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Private law firms, led by D.C.-based Arent Fox, are joining with the State Department to help rebuild the legal system in Afghanistan. Last week at a State Department reception complete with hors d’oeuvres and sitar music, Secretary of State Condoleezza Rice unveiled the Public-Private Partnership for Justice Reform in Afghanistan. “Establishing a fair, democratic, and transparent judicial system in Afghanistan is essential to the country’s success,” Rice said at the Dec. 13 event. “And we know there is much work remaining to be done.” Currently, the State Department has raised $98 million from donor countries for judicial reform in Afghanistan, which suffers from a major lack of infrastructure and trained attorneys. “Every step along the way is broken or at least cracked, and we need to rebuild every step,” says J. Alexander Thier, a senior rule-of-law adviser at the United States Institute of Peace and an expert on the Afghan legal system. The effort will focus on four key areas: establishing an Afghan bar association, educating Afghan attorneys, establishing a legal aid system, and supporting Afghan women judges. Out of the 1,500 judges in Afghanistan, only 60 are women. The partnership also includes the University of Utah’s S.J. Quinney College of Law. Robert O’Brien, the managing partner of Arent Fox’s Los Angeles office, will chair the program along with Thomas Schweich, the U.S. coordinator for counternarcotics and justice reform in Afghanistan. At the moment, only Arent Fox and the Law Offices of Donald Edgar in Santa Rosa, Calif., have contributed to the program. But O’Brien hopes to enlist more firms in the endeavor and to start bringing Afghan attorneys to the United States by next summer.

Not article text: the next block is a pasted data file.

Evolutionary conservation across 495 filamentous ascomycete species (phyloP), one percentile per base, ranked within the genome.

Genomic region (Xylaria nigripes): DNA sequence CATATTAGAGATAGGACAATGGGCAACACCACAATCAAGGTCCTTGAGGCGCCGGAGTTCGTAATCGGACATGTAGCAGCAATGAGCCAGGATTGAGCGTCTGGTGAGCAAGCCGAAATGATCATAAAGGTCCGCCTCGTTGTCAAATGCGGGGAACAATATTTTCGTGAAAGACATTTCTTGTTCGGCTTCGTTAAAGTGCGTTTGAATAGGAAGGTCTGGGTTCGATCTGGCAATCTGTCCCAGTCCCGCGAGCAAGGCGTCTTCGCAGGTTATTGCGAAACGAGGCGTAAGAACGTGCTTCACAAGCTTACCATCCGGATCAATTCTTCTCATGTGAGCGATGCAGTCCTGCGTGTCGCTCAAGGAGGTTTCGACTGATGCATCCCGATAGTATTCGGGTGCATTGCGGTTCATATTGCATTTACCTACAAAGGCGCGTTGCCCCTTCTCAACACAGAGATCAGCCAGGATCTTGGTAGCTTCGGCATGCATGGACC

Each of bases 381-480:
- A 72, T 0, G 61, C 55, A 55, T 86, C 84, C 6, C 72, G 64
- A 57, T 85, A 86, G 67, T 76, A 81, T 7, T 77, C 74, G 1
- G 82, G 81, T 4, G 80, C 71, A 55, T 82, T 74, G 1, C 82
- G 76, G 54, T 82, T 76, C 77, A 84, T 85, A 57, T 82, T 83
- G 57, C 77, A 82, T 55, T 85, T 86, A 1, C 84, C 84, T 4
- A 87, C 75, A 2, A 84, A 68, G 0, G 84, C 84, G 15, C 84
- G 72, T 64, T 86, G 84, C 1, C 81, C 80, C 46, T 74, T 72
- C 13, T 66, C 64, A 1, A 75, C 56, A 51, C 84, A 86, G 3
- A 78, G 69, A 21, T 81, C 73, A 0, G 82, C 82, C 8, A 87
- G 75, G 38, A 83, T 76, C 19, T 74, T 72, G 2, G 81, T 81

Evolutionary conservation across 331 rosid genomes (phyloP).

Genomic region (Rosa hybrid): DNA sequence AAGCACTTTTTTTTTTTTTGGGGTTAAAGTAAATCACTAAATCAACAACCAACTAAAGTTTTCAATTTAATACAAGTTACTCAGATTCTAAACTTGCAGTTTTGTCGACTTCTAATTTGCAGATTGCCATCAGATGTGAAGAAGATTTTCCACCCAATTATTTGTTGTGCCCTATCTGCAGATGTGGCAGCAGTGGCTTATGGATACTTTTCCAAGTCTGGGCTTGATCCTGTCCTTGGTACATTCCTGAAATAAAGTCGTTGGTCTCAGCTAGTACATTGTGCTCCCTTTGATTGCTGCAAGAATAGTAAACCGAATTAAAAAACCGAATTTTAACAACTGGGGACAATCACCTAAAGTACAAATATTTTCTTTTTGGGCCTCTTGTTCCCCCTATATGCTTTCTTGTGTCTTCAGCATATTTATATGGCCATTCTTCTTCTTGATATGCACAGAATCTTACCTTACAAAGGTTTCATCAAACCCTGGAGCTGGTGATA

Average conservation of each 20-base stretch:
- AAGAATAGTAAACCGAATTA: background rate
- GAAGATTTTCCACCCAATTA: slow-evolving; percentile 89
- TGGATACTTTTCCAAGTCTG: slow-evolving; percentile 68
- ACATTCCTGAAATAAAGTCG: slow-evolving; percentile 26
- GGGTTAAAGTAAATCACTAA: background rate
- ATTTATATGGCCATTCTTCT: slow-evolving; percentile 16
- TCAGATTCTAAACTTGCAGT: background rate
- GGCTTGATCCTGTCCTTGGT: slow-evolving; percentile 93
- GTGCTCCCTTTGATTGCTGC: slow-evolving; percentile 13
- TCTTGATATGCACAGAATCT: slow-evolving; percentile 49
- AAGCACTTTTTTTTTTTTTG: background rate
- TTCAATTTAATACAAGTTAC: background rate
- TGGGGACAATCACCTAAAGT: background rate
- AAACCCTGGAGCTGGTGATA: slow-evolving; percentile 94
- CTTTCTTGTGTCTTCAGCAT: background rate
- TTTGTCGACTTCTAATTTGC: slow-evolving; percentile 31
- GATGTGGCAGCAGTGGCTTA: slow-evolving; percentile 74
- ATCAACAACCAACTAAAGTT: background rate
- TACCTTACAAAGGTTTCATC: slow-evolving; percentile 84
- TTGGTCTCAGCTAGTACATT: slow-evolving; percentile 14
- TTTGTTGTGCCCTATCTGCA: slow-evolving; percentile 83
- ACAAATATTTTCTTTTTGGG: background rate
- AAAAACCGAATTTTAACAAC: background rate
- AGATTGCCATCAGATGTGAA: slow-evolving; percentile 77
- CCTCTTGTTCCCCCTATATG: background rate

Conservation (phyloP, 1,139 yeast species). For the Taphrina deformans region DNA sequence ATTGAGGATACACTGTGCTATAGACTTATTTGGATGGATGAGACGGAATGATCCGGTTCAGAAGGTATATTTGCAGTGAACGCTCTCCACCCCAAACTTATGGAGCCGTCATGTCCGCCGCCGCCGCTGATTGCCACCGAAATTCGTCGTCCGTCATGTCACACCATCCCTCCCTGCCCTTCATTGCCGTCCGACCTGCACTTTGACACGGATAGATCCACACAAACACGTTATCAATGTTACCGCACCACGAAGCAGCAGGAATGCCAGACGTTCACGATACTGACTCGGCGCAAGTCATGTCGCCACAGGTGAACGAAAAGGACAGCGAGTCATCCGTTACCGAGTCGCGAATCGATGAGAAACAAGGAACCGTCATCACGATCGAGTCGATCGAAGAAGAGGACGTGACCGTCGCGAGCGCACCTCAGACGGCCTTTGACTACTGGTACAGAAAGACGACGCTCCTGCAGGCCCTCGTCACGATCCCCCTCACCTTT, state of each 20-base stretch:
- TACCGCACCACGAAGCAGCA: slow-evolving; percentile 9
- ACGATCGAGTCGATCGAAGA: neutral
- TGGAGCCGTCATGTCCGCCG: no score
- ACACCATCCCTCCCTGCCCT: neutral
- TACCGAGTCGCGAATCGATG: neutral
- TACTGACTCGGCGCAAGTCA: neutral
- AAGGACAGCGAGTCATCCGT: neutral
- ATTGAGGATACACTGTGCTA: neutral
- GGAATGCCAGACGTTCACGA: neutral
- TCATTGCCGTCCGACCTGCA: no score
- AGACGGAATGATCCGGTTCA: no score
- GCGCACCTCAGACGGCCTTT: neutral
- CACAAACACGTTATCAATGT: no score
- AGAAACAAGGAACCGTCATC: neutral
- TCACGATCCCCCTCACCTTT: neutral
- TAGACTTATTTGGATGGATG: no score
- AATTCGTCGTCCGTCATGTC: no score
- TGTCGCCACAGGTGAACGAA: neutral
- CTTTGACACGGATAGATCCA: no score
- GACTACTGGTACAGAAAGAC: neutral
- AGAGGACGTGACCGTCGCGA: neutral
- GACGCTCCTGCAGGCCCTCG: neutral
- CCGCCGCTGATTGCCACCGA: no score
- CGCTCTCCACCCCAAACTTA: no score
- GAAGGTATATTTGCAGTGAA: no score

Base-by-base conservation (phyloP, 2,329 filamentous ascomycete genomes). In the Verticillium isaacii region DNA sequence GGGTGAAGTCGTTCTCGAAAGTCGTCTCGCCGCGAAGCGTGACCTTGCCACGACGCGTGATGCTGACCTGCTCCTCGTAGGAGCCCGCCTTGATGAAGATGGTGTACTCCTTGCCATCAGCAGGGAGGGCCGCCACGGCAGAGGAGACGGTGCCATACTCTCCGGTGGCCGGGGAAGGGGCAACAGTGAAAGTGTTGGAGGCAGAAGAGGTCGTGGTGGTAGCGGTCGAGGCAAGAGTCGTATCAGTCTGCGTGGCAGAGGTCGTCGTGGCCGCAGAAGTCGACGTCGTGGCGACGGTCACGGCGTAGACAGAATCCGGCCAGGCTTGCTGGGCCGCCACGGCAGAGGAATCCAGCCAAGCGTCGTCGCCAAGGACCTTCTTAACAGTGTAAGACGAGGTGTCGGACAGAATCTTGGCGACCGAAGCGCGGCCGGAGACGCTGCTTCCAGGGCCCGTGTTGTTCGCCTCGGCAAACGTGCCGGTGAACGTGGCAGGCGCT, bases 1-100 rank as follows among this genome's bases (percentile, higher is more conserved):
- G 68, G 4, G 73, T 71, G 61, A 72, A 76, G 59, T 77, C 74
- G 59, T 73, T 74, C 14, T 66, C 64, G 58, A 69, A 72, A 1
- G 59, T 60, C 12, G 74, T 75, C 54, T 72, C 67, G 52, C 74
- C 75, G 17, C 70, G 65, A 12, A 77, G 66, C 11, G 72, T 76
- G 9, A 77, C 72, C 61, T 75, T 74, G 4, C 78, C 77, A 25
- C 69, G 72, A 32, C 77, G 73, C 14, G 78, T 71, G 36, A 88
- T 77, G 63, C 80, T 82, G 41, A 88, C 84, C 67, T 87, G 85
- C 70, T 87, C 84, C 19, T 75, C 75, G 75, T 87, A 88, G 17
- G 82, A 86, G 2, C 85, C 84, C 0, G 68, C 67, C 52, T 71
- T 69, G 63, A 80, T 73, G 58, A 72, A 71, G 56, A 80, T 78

Attila Berry can be contacted at [email protected].

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